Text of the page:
Childline experiencing unprecedented demand

Northern Ireland’s two bases at Belfast and Foyle held 101 counselling sessions with young people

CHILDLINE has experienced an unprecedented demand for its services as the Covid-19 pandemic starts to affect lives.

Across Britain and Northern Ireland, there have been more than 900 counselling sessions about coronavirus so far.

Nearly two thirds of these took place last week as parents started working from home and school closures were announced.

Northern Ireland’s two bases at Belfast and Foyle held 101 counselling sessions with young people concerned about the global pandemic between January 21, 2020 and March 22, 2020.

Support hit a peak on Wednesday, March 18 - the day Prime Minister Boris Johnson confirmed schools would.

Mairead Monds, Childline service manager for Belfast, said: “The 24/7 news cycle about coronavirus is causing huge worry and anxiety in young people – particularly those who are already coping with many other issues in their lives.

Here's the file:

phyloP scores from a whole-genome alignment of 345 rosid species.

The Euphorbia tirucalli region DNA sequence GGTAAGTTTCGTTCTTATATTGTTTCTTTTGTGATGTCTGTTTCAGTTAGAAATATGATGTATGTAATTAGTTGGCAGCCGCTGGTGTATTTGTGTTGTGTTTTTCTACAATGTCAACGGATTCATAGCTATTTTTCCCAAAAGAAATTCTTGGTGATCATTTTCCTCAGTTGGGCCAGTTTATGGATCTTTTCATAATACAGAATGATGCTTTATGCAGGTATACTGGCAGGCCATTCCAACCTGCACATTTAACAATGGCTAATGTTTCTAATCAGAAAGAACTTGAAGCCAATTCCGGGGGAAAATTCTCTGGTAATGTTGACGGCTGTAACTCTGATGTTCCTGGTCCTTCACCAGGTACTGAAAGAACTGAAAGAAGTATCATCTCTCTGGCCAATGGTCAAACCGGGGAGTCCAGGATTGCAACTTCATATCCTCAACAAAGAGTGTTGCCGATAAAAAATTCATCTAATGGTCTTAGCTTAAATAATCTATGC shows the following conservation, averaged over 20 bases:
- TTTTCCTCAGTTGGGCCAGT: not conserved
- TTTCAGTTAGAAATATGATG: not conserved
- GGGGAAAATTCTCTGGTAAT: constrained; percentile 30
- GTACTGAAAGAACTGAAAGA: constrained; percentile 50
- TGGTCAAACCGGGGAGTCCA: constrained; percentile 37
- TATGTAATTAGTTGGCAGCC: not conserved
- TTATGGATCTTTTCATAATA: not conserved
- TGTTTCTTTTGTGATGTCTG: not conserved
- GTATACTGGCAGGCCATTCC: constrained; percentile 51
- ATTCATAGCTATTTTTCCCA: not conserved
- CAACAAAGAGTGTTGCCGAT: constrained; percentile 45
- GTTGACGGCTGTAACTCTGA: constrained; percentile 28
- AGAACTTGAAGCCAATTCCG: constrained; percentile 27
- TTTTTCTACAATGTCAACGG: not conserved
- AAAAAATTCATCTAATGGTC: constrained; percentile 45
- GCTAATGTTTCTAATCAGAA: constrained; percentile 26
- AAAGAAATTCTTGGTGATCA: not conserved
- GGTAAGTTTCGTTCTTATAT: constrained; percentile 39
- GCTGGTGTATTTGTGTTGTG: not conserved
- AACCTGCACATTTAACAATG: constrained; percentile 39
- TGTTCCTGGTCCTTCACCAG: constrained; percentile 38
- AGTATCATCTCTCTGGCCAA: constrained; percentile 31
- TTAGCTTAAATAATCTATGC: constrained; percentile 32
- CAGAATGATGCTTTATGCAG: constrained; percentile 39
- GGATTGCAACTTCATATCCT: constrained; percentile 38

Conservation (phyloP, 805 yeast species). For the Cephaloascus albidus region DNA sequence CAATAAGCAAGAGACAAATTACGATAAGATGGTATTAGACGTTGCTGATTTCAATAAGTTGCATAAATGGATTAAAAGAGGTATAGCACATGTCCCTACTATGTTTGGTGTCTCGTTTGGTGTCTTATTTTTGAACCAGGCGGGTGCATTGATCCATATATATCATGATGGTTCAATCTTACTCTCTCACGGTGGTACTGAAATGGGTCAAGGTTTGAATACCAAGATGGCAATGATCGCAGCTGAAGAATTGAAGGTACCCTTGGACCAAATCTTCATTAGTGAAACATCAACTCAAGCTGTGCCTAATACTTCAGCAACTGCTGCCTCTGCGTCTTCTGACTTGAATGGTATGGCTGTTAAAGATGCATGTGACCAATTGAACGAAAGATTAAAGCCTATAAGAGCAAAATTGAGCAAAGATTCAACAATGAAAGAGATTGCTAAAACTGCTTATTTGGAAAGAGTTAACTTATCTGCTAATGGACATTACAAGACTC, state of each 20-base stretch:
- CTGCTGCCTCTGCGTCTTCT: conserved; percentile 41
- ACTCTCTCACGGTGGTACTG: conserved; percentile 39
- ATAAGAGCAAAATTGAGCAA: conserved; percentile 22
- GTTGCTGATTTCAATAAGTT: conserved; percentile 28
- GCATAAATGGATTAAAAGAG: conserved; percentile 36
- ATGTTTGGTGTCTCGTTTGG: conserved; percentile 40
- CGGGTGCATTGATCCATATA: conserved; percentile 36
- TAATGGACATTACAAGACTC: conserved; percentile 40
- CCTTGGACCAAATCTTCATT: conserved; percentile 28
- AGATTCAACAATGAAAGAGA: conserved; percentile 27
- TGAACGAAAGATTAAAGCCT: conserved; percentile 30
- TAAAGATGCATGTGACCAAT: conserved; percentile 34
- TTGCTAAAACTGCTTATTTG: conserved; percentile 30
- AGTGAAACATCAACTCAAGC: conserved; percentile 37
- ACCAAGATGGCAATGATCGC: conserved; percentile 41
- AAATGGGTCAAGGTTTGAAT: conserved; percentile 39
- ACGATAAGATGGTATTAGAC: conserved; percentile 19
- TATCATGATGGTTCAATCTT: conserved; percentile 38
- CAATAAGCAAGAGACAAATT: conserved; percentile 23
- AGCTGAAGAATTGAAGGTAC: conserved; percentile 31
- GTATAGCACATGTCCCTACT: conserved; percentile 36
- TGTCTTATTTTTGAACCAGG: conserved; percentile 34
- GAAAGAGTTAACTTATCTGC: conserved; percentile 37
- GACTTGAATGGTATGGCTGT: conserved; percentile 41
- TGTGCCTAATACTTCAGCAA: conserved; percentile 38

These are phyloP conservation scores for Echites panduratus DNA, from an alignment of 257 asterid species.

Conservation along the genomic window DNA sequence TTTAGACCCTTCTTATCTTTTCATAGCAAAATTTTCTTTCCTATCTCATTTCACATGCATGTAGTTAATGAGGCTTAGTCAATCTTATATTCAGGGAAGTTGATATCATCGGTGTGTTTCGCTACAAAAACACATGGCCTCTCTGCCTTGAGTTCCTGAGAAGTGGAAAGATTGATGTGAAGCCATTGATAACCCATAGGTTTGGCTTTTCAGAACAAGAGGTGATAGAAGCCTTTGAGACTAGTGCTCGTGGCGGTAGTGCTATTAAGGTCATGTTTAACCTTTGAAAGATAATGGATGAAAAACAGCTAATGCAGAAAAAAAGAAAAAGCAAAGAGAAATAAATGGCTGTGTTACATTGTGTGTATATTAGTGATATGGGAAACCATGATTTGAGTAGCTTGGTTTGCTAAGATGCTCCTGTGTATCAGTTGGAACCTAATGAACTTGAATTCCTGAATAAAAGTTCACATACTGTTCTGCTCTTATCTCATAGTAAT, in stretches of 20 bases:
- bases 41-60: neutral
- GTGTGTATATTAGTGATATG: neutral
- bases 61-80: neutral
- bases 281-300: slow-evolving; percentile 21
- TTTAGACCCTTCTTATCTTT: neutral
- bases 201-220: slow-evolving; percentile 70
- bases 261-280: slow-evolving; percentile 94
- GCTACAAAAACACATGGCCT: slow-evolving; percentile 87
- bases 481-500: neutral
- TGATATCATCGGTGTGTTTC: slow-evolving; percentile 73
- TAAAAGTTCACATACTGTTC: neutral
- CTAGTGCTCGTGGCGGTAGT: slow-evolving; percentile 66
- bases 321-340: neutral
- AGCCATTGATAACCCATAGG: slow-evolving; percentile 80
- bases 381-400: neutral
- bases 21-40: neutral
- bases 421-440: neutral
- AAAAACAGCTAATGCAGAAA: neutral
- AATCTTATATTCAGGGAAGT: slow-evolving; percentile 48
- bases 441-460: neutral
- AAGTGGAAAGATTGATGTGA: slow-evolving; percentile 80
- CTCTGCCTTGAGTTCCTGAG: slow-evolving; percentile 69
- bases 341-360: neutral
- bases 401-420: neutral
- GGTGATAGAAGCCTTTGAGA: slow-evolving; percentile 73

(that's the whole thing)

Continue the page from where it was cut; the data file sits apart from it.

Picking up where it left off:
“Childline provides an essential service to vulnerable children, some of whom may be in a life-threatening situation, which is why our staff and volunteers are working tirelessly to keep Childline running.

“While we are all facing events unprecedented in modern time keeping children safe and providing them with a space to talk about their concerns is our number one priority.”

Meanwhile, Parentline NI has said it too has received a high volume of calls over the last 10 days.

The most common calls have ranged from anxiety due to contact issues related to separation, substance misuse, boundaries in general but particularly with teenagers, parental mental health and the helpline has taken calls relating to teenagers who are feeling suicidal.

“We want to assure families across Northern Ireland that there will be no interruption in the provision of our vital service during this challenging time,” said Parentline’s Nichola Greene.

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